Disseminated Mycobacterium avium-intracellulare Infection in a Person With AIDS With Cutaneous and CNS Lesions
Disseminated Mycobacterium avium-intracellulare Infection in a Person With AIDS With Cutaneous and CNS Lesions
Since the onset of the HIV epidemic, Mycobacterium avium-intracellulare (MAI) infection has emerged as a major cause of morbidity. The introduction of highly active antiretroviral therapy has improved patient survival despite severe immunosuppression. As the HIV population ages, unusual clinical manifestations of MAI disease are being observed.1
Cutaneous MAI infection is uncommon, and it is not easily differentiated from other chronic skin lesions.2 Most often, cutaneous MAI infection results from trauma, surgery, or needle injection. When present in immunocompromised persons, cutaneous lesions are usually manifestations of disseminated MAI infection.3 CNS involvement with MAI is rare.4 We present a case of cutaneous MAI infection in a person with AIDS who had possible CNS involvement.
A 55-year-old white man with a history of diabetes, hypertension, alcohol abuse, and untreated hepatitis C virus infection with cirrhosis was admitted to our hospital with altered mental status. HIV infection had been diagnosed 3 months previously, at which time his CD4+ cell count was 4/µL (1%) and HIV RNA level was 114,000 copies/mL. A fixed-dose combination of emtricitabine/tenofovir and lopinavir/ritonavir was prescribed for his HIV infection, and he was given trimethoprim/sulfamethoxazole and azithromycin prophylaxis for Pneumocystis jiroveci and MAI infection, respectively; however, he was lost to follow-up. On admission, he confirmed that he never took these medications. At the time of admission, his CD4+ cell count was 5/µL and his HIV RNA level was 115,000 copies/mL.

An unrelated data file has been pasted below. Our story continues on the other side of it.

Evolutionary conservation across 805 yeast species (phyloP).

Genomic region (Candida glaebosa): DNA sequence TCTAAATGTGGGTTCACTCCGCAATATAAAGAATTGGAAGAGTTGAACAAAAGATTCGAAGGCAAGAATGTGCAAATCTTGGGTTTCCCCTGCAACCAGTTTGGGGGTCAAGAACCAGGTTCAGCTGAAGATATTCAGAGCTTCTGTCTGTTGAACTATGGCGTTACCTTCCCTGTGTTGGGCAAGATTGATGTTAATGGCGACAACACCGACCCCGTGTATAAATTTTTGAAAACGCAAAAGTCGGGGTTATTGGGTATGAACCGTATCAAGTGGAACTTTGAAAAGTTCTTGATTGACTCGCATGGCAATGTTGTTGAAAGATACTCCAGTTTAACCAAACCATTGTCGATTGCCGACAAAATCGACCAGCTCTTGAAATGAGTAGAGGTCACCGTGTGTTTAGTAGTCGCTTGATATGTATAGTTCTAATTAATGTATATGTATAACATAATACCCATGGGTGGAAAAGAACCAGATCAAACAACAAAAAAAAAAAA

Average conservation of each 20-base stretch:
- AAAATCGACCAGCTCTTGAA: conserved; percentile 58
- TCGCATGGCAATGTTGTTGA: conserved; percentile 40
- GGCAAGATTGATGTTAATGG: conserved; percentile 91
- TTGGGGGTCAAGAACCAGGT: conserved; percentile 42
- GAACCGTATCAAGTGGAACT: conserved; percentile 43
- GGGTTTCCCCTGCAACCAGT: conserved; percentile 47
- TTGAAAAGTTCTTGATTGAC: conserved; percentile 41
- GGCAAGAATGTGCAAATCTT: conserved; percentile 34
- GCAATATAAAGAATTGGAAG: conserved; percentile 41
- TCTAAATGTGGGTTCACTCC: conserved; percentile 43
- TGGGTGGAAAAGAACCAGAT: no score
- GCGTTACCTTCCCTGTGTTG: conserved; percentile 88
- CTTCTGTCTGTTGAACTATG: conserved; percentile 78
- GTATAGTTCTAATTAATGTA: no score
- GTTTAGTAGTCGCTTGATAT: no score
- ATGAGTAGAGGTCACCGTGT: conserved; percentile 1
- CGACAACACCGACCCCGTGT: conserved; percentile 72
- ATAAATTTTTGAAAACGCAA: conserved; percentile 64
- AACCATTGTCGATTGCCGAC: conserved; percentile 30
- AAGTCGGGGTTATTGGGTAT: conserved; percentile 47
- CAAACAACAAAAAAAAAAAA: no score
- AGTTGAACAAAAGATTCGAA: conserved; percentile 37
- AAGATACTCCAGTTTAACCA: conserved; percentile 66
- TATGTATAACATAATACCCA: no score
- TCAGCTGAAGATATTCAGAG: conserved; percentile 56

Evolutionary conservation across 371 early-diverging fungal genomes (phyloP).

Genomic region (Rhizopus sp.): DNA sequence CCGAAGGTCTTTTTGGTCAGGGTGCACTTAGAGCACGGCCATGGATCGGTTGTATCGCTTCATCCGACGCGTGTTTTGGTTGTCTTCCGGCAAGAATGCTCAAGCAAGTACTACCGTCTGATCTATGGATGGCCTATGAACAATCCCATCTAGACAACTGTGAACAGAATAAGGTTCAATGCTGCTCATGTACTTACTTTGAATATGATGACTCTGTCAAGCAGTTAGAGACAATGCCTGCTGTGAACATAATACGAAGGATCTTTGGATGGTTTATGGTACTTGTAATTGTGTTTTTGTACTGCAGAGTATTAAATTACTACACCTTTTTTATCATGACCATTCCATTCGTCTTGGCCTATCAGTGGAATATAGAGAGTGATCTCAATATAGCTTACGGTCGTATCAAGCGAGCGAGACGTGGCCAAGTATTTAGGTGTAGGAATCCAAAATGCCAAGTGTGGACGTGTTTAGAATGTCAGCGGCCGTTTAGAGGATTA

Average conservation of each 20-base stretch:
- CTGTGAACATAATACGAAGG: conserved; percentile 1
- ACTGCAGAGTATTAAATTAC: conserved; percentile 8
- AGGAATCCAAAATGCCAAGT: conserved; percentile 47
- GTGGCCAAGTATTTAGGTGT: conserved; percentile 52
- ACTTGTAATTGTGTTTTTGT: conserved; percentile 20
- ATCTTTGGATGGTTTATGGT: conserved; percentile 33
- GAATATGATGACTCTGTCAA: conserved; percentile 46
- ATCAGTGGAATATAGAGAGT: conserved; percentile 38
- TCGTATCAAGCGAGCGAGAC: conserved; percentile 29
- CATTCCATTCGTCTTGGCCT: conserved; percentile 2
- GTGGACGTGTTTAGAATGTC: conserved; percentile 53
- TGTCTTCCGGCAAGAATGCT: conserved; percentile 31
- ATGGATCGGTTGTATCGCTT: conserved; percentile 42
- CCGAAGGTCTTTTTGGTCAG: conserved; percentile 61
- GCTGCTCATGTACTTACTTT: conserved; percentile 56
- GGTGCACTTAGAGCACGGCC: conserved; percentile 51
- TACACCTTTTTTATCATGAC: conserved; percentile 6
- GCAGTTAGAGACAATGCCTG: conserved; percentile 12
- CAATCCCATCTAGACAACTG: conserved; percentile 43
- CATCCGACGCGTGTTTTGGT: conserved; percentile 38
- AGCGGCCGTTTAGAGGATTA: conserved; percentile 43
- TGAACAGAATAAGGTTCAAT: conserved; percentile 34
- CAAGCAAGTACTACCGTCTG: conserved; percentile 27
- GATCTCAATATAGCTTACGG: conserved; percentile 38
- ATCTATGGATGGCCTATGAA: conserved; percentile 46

Physical examination findings were significant for obesity, grade 2 hepatic encephalopathy, and oral thrush. The patient was afebrile and did not have any skin lesions or focal neurological deficits on presentation. Laboratory tests revealed the following values: peripheral leukocyte count, 6800/µL (normal, 4500 to 11,000); hemoglobin, 10.4 g/dL (normal, 14 to 18); hematocrit, 31.4% (normal, 40 to 52); platelet count, 104,000/µL (normal, 130,000 to 450,000); aspartate aminotransferase, 205 U/L (normal, 5 to 34); alanine aminotransferase, 109 U/L (normal, 7 to 32); alkaline phosphatase, 146 U/L (normal, 40 to 150); ammonia, 44.1 µmol/L (normal, 0 to 35); and creatinine, 3.5 mg/dL (normal, 0.5 to 1.5). Treatment with lactulose and intravenous fluids led to improvement of his mental status.
On the third hospital day, gadolinium MRI of the brain performed to evaluate anisocoria revealed a dominant 1.1 x 1.7-cm lesion with surrounding edema. Heme-sensitive sequencing demonstrated susceptibility artifacts around the lesion in the right temporal lobe consistent with associated hemorrhage (Figure 1). Subtle enhancement was also present, although no intense enhancement for pre-T1 hyperintense characteristics was seen (Figure 2, A and B). This dominant lesion was hyperintense on T2-weighted images consistent with surrounding edema and central hypointensity (Figure 2, C). This lesion also showed a smaller internal area of T2 hyperintensity that was not hyperintense on T1-weighted images. In addition, multiple tiny hemorrhagic lesions without marked edema were scattered throughout the cerebral white matter, notably in the corticomedullary junctions (Figure 3, A and B).